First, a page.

Friday, June 09, 2006

Beggars, babes and the Bible

Rembrandt Etchings: Central Chidlom, Bangkok

Thanks to Amazon and iTunes and dodgy DVD stalls, my exile in the place of the olive plums means that I'm doing OK for books and recorded music and movies. Other manifestations of Western culture, however, are somewhat sparse, unless you're into third-rate Noel Coward or (help) The Eagles.

So when I journey back to the Land of Jade and ASBOs, I tend to gorge on gigs and plays and, above all, galleries. Oddly, just before we were due to leave for our latest homeward jaunt, we discovered that Bangkok has suddenly come good on the pretty picture front. The Dutch embassy has organised an exhibition of etchings by the art world's greatest cloggy (Vincent fans may cough discreetly here), Rembrandt van Rijn. The event honours the 60th anniversary of HM the King's accession to the Thai throne, as well as marking 400 years since Rembrandt's birth.

By the nature of the medium, the pictures are small, but there are 88 of them. Some are finished products, intended for clients; some are preliminary studies for paintings; and others are pretty much spontaneous doodles, an arm here, a head there, an old man leaning into the frame at 90 degrees to everything else. Here we see what distinguished Rembrandt from his predecessors; he was one of the first major artists to take on the teachings of the Renaissance and interpret them in a humane, emotional way (as distinct from the intellectual rigour of, say, Leonardo). He's fascinated by light and shade, by the imperfections of skin, by the effect of ageing. His Diana is no glam superhero; this girl's got cellulite you wouldn't believe.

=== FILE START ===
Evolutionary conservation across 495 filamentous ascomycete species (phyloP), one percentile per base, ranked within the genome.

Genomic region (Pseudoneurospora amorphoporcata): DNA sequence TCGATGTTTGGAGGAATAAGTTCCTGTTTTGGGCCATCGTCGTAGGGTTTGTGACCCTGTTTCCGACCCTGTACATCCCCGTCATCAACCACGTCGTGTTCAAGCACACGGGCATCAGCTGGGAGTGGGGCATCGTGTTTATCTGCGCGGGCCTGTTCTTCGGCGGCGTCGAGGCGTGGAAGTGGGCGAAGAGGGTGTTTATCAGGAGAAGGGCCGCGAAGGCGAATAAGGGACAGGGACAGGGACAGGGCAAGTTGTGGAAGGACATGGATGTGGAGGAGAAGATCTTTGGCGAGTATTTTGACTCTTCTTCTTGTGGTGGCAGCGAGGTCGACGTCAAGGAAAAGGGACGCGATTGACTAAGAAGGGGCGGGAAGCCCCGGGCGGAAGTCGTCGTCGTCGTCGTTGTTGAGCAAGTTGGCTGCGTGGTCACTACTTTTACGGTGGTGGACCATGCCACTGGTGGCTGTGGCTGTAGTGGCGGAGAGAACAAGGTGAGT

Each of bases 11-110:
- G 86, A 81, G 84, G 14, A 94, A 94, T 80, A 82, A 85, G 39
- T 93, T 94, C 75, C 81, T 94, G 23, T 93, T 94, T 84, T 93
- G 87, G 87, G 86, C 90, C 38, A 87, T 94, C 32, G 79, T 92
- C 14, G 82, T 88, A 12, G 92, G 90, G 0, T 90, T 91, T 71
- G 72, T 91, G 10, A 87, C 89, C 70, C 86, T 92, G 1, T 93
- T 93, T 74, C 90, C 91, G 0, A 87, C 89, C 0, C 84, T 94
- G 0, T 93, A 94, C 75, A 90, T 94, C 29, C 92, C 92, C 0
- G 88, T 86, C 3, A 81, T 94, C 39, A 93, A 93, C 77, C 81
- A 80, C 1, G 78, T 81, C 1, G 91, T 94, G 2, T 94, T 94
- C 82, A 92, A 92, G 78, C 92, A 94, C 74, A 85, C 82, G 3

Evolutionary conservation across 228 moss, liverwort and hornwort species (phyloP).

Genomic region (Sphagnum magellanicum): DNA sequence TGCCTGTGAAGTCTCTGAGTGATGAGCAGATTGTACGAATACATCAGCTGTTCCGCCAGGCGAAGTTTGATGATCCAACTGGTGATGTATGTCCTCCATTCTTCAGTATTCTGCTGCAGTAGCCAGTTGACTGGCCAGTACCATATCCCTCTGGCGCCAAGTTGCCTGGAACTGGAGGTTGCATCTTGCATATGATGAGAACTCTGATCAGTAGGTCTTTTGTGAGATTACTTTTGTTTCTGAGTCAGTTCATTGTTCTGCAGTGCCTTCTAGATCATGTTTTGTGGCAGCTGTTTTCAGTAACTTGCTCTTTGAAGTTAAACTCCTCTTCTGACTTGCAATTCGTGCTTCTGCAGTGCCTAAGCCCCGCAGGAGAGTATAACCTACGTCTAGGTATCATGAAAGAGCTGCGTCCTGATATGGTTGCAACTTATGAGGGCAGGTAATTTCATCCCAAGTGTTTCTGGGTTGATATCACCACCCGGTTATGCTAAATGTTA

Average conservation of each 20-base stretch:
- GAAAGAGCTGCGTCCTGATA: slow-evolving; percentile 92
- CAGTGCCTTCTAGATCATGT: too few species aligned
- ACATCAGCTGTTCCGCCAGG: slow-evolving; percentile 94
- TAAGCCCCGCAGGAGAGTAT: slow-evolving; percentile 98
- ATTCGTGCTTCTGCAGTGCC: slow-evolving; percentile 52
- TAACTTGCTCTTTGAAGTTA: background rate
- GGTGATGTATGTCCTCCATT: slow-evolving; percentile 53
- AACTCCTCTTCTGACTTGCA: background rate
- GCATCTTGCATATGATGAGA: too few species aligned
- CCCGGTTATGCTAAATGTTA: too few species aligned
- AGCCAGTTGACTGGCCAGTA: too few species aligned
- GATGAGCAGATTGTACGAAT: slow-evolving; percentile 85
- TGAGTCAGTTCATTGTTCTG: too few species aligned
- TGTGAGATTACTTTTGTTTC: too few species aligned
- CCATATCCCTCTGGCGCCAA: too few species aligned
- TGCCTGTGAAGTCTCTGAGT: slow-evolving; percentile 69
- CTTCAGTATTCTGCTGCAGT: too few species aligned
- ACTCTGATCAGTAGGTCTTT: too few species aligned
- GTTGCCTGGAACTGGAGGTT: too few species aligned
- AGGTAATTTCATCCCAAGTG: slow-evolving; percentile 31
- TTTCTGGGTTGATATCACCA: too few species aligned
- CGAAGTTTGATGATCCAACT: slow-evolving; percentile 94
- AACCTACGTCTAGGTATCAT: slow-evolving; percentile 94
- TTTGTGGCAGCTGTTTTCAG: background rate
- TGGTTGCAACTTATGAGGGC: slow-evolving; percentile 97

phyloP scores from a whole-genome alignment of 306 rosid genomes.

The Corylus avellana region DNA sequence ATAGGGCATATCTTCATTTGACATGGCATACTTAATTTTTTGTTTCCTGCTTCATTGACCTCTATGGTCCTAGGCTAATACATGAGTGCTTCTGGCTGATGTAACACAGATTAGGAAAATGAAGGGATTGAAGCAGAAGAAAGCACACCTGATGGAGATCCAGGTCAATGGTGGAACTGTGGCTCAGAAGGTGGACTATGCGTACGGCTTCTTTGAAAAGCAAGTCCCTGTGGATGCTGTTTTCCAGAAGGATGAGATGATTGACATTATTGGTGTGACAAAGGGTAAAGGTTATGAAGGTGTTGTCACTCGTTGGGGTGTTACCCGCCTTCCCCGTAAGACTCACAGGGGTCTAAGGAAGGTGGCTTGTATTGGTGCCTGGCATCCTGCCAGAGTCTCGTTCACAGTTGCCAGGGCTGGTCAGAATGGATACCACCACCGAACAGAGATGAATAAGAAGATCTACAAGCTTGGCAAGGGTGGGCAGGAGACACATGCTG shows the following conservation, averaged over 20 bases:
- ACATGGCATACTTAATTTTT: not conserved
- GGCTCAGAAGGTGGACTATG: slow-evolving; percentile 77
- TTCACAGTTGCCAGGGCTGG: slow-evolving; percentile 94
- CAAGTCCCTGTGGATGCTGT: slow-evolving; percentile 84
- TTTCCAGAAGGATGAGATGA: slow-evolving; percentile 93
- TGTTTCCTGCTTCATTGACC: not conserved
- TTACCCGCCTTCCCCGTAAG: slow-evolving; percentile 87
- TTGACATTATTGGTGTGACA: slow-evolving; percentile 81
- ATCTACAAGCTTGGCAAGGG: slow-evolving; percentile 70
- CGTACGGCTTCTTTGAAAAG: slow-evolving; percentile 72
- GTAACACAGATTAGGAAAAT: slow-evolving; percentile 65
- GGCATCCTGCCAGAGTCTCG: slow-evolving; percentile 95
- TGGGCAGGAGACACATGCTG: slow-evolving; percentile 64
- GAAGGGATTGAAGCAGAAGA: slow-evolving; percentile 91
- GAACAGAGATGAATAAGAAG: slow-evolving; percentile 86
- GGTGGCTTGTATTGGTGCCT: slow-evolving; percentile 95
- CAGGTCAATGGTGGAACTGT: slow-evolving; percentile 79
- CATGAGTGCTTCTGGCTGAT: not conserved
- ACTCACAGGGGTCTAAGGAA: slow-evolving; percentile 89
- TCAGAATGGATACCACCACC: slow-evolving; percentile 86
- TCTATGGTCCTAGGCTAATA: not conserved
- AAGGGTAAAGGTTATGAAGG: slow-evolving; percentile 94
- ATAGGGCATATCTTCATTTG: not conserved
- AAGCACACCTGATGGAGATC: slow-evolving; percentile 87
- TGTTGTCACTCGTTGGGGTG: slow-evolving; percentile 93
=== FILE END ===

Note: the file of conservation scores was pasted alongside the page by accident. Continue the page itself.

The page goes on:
His images of Amsterdam's many beggars and vagabonds demonstrate a wry tenderness that contrasts with the sententious, implied criticism that previous artists had shown. The poor and homeless were widely believed to be responsible for their fate, but Rembrandt's ability to characterise them as flawed but dignified individuals means that his pictures would fit neatly into the works of Dickens, 200-odd years later. Looking at the peg-legged 'captain', head bowed, his arm in a sling, you can't help but muse on the misadventures that might have brought him here.